The second-half did not start any better. UW missed a series of jumpers and Stewart picked up his fourth foul on what looked like a hook by a Montana rebounder. Montana went ahead 32-31 on a three by Pridgett, but Green put the Huskies back on top with a quick layup. Montana was not immune from foul trouble, either, with both guard Timmy Falls and Carter-Hollinger picking up their fourth fouls early in the second half.
Both teams continued to muddle through with glimpses of offensive competence- Pridgett made a pair of nice fadeaway jumpers. Carter completed a three-point play and McDaniels made a contested layup and shoved the ball in Pridgett’s chest after the make. The Huskies might have got off light with a double technical, especially because the foul on Pridgett was his fourth.
As the game wore on, Carter emerged as the Huskies’ #1 offensive option. The Dawgs even ran a series of ball-screens for him (a relative rarity in this season’s offense) to create off-the-dribble mismatches and he finished nicely at the rim. Meanwhile, the Husky defense turned up the intensity, especially during a stretch with their giant lineup of Carter-Bey-McDaniels-Wright-Timmins. When Stewart finally reentered the game with just over eight minutes to play, the Dawgs had stretched their lead out to 52-43. Stewart went to the line on his first touch and the foul on Pridgett set him to the bench with five fouls.
When it looked like UW was about to put the game on ice, Carter received his fourth foul on a dicey loose-ball call and Vazquez made another three to bring Montana back within seven. Carter-Hollinger fouled out on the ensuing possession, which reduced Montana’s active roster to six players.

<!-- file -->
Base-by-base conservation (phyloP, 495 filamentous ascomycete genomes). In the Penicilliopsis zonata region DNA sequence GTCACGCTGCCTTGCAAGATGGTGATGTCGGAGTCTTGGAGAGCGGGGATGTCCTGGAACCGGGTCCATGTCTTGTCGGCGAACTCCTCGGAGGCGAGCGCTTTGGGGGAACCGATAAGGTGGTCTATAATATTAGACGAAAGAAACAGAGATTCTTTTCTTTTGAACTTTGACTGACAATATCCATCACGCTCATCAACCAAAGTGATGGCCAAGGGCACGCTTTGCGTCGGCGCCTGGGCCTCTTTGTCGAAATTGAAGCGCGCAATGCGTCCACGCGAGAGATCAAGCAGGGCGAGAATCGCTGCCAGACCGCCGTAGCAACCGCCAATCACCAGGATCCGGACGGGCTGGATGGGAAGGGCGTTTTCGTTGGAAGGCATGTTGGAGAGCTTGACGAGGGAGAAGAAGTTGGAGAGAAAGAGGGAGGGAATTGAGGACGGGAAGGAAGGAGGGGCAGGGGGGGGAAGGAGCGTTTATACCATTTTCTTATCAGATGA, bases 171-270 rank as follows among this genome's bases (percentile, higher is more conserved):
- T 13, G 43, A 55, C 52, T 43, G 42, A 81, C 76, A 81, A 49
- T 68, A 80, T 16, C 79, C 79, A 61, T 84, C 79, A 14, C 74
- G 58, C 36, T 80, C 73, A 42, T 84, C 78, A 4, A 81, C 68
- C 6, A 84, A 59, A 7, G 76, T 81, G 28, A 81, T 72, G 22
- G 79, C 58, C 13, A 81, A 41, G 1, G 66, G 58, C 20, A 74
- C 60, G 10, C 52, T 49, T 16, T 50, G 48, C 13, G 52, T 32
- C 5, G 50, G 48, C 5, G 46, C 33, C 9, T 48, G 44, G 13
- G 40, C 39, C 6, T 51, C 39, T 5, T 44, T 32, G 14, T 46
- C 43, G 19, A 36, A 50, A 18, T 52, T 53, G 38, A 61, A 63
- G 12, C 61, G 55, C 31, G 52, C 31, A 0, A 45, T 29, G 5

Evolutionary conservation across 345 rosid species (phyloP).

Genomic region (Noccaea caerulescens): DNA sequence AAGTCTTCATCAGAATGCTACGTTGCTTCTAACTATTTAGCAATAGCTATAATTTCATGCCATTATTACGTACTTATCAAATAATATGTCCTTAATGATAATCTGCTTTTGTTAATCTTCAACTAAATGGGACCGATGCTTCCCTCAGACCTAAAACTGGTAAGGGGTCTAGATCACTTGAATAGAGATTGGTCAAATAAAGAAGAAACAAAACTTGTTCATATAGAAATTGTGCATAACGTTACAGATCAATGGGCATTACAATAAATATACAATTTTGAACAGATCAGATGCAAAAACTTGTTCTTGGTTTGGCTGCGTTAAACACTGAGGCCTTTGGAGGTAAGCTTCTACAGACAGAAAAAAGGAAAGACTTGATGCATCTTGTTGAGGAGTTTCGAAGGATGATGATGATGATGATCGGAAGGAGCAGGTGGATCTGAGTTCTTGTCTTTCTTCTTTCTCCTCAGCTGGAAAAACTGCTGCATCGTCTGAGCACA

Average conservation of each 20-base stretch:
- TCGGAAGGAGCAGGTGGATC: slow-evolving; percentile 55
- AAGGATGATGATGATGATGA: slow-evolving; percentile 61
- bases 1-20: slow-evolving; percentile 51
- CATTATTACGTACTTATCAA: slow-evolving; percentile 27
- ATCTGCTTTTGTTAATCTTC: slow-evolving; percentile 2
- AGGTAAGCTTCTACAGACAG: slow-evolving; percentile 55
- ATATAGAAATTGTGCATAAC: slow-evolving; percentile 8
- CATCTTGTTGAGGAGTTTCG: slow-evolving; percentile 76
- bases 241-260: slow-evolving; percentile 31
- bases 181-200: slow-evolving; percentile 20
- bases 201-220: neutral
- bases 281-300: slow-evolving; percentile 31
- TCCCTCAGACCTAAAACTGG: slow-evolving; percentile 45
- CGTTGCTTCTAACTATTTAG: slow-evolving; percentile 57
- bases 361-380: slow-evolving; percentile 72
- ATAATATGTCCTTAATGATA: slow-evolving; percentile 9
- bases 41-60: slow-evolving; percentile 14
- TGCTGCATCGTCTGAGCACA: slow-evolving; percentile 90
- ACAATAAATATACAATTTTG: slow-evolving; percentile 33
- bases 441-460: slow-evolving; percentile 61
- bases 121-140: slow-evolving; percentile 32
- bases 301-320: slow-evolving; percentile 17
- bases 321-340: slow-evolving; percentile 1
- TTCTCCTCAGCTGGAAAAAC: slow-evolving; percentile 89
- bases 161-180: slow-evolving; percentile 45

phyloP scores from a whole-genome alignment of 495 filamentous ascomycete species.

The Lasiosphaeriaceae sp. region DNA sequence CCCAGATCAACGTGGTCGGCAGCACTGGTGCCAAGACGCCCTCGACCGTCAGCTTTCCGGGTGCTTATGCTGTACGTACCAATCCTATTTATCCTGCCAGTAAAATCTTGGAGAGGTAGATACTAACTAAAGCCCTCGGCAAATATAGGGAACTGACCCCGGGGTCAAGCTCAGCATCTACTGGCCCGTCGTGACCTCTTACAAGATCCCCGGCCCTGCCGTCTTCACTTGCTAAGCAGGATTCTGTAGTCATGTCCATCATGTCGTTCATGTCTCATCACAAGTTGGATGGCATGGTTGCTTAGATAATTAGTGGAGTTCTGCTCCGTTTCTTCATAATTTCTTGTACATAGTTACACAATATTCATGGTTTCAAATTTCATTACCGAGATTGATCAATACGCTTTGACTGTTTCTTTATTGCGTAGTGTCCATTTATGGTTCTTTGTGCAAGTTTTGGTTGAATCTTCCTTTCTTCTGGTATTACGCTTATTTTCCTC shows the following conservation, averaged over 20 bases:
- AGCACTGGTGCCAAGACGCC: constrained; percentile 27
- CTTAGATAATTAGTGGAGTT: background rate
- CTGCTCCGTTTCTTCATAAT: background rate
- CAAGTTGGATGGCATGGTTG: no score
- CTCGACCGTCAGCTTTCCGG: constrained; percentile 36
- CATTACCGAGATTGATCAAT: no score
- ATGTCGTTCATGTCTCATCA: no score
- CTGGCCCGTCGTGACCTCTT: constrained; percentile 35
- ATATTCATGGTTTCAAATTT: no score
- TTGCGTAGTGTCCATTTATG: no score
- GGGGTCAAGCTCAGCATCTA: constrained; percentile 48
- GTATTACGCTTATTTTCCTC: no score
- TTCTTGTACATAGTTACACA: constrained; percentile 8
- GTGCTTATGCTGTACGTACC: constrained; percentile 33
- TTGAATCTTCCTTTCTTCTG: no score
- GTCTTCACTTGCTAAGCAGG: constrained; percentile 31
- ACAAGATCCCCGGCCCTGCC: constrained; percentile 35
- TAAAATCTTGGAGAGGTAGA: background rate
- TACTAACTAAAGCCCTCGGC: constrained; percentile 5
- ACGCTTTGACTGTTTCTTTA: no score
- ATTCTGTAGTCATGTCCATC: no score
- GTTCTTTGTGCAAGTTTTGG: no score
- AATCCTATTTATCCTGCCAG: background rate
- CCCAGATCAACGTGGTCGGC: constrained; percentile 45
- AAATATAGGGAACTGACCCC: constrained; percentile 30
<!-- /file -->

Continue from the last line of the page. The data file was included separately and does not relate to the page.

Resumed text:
With the lead at 65-49 and just over two minutes to play, Carter picked up his fifth foul. His absence would have meant more earlier, but the game was well in hand when he finally fouled out. With Stewart back in the game, the Huskies had another go-to option. Stewart piled up enough points in garbage time that he finished the game as the Dawgs’ leading scorer. Montana kept up the fight until the end, but the Huskies pulled away to finish with a 73-56 win.
-Aside from a few bright spots, tonight was another rough game for McDaniels. His 4-9 shooting is an acceptable number, but he failed to make a three, turned it over five times, and made highly questionable decisions with the ball. McDaniels has the physical ability to do just about anything on a basketball court, but he has not executed well so far as a Husky.
-UW’s offensive execution was very poor overall. They finished with 21 turnovers and zero made three pointers (for the first time in 20 years). It often looks like the plan in the half-court is to get the ball to Stewart in the post at any cost, but without him in the game, there was very little shot creation, as evidenced by the total of seven assists on the night. Green has the speed and the handle to beat defenders off the dribble. Carter can work his way to the rim. Even Bey has the ability to attack a close out. The Huskies need to do more of those things when they stagnate offensively.
-For all the offensive struggles, UW’s defense played very well. They forced 20 turnovers, including 8 steals, and also blocked 5 shots. In addition to the blocks, Montana passed up several opportunities to go to the basket. Montana shot 32% on the night, and it would have been even worse without uncharacteristically hot three-point shooting.